The following is an excerpt from a samvaad (dialogue) session with Acharya Prashant
Question: The Yogi worships with one-pointed mind, but I worship with a hidden desire, and a hidden self-interest. Is my devotion wrong? What is one-pointed devotion?
Acharya Prashant: It is not about ‘right’ or ‘wrong’, it is about settling down with a little when a lot is available.
When you go to God for fulfillment of your desire, then at most what you will get is — the fulfillment of your desire. That is the maximum. And let me tell you, that is not much. The maximum that you can think of, desire of, conceive of, is not much at all. Not only is it not much, it may actually not be much beneficial.
If you were wise enough to know what to ask for, then why would you ever ask for anything? So when you ask for something, then you are making either both, or one of the two mistakes. Either you will ask for little in the name of much, or you will ask for something that does not serve you, and instead harms you.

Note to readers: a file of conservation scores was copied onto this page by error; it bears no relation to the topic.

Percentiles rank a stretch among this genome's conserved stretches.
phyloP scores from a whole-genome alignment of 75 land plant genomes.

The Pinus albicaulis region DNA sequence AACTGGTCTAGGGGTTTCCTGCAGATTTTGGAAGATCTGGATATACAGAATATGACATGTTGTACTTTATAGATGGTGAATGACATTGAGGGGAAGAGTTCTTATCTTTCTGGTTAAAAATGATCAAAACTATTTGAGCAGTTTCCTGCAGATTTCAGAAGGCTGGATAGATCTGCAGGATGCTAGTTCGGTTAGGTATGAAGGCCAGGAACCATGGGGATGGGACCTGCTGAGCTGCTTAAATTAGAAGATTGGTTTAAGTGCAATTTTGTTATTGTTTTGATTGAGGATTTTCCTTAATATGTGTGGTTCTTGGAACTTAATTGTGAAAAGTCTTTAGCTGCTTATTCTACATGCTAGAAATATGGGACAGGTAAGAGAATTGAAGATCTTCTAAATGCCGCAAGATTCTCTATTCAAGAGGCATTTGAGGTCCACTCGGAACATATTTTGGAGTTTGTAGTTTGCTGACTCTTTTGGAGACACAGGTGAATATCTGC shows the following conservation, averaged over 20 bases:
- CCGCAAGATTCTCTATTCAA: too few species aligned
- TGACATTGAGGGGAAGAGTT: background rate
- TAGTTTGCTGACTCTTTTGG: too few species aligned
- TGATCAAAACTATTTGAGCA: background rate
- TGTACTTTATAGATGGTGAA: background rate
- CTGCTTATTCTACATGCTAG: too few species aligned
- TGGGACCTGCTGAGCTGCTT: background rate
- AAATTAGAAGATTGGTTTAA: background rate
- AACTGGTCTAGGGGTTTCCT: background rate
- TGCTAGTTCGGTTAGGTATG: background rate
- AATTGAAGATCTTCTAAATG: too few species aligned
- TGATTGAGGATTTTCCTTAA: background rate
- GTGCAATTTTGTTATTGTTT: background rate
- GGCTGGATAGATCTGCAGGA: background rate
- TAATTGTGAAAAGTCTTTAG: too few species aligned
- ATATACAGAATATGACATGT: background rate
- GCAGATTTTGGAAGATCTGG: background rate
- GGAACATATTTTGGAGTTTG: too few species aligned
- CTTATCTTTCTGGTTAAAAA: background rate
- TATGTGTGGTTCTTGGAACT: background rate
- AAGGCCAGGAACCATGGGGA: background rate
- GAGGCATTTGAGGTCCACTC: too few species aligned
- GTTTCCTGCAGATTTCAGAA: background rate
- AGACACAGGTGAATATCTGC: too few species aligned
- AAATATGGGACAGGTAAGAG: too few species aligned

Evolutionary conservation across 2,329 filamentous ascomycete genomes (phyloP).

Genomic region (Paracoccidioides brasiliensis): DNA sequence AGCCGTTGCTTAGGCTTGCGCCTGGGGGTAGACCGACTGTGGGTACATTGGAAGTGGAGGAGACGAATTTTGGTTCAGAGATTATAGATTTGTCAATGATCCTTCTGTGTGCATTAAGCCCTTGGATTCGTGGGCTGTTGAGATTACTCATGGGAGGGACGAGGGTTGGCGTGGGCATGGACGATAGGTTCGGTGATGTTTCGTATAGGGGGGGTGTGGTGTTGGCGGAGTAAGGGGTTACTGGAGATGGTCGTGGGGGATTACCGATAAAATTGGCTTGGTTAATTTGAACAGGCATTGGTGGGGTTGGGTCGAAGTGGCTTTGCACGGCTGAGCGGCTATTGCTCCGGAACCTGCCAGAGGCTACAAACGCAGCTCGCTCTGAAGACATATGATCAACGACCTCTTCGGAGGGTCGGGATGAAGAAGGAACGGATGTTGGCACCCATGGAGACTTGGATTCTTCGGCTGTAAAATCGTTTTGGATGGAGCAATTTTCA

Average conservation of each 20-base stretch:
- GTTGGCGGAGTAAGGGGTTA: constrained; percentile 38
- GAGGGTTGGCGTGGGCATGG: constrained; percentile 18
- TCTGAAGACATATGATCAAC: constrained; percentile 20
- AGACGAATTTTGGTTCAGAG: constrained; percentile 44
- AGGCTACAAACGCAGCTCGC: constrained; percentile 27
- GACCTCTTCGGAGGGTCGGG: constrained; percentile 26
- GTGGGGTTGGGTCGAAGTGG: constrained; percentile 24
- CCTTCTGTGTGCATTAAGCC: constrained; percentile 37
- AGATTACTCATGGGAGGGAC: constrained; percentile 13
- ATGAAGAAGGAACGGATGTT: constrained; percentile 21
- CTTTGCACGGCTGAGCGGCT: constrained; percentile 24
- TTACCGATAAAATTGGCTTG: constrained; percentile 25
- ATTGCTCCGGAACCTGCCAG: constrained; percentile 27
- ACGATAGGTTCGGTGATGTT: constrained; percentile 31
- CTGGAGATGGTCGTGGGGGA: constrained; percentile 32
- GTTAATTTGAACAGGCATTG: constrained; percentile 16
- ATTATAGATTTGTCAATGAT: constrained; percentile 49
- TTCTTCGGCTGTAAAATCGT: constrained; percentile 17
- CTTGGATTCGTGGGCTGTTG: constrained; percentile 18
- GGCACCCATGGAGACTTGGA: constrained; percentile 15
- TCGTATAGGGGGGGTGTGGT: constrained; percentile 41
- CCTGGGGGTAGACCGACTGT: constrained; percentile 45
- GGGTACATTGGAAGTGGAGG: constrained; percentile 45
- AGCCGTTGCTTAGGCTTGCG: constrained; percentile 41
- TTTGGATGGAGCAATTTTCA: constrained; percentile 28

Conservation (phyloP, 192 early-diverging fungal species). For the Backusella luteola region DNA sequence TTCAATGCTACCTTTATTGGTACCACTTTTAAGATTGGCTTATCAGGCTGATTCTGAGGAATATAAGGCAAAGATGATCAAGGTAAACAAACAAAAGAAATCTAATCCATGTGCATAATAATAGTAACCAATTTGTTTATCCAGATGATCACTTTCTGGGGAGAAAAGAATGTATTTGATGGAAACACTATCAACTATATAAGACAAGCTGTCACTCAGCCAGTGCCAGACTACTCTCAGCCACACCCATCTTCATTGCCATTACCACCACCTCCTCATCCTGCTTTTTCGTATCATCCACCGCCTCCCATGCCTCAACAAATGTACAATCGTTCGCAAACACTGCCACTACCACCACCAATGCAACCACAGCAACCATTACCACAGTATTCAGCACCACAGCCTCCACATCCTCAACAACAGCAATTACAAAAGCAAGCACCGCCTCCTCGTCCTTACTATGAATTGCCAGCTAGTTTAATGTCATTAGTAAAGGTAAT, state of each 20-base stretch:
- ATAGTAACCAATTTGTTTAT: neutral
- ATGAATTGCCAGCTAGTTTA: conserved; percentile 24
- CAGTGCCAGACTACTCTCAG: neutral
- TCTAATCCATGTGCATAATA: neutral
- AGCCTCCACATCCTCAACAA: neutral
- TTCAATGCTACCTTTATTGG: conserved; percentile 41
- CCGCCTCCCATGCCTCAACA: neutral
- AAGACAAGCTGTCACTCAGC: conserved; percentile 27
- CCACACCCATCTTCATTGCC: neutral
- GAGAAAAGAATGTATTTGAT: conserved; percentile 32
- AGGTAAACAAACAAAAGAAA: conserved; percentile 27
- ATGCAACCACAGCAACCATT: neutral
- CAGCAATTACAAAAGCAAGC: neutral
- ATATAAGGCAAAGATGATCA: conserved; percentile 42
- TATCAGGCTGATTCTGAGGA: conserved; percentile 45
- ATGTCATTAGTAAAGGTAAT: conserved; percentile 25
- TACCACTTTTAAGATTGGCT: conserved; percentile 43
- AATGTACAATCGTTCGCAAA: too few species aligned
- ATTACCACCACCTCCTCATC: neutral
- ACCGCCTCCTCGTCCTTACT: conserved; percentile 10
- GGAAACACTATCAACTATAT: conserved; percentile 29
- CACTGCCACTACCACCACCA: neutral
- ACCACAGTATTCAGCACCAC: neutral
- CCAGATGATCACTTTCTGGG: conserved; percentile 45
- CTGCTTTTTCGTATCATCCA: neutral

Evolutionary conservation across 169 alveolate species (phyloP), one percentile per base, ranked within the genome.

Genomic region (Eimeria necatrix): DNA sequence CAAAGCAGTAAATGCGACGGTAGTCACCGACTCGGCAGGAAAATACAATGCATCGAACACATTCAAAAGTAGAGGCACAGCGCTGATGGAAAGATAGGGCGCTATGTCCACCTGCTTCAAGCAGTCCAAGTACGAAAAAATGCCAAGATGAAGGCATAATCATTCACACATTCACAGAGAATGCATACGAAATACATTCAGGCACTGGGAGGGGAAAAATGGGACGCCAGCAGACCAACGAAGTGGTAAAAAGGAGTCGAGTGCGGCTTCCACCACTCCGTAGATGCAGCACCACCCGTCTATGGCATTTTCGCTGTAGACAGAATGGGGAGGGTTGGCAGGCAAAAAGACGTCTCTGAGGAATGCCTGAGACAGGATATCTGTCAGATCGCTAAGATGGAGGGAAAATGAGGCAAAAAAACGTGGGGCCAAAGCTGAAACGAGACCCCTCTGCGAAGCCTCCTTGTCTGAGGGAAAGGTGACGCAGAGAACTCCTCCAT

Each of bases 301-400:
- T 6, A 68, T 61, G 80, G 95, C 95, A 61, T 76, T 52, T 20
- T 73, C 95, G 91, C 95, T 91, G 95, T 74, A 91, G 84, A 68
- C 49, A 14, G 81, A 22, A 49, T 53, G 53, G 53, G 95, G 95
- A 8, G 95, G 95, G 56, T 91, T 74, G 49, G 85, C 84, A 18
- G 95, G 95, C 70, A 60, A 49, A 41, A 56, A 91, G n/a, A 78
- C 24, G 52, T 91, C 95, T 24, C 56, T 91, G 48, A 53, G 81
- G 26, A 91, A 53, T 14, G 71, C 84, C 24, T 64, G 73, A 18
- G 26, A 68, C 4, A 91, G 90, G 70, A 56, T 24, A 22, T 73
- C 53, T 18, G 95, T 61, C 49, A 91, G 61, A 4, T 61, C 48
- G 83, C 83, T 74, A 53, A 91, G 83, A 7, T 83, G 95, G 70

Why do you want to make these mistakes?
But the ego goes on making this mistake, because it has a great, and misplaced, and stubborn belief in itself. So it says, “I know what is good for me. Now, God’s role is limited to fulfilling my self-appointed wish.”
“I will not tell God — ‘You do what is best for me.’ I will tell God- ‘I know what is best for me, and now I am dictating to you what is best for me. And your little role is to just do the bidding’.”
“Go, obey my desire,” — that’s what we tell God in the name of prayer.
Isn’t this, how we pray?
We decide our desire as great sovereigns, as autonomous persons, we decide what is good for us, and then we instruct God in the name of prayer, or pleading, “Please do this. Please do this.”
Is that Devotion?
I don’t know.
What I know is, if your desires would have gone fulfilled in some other way, you wouldn’t have gone to God. I don’t know how that can be called as ‘Devotion’. What I know is that had you not been suffering, or feeling guilty, or sad, or sorrowful, or jealous, or fearful, you wouldn’t have gone to the…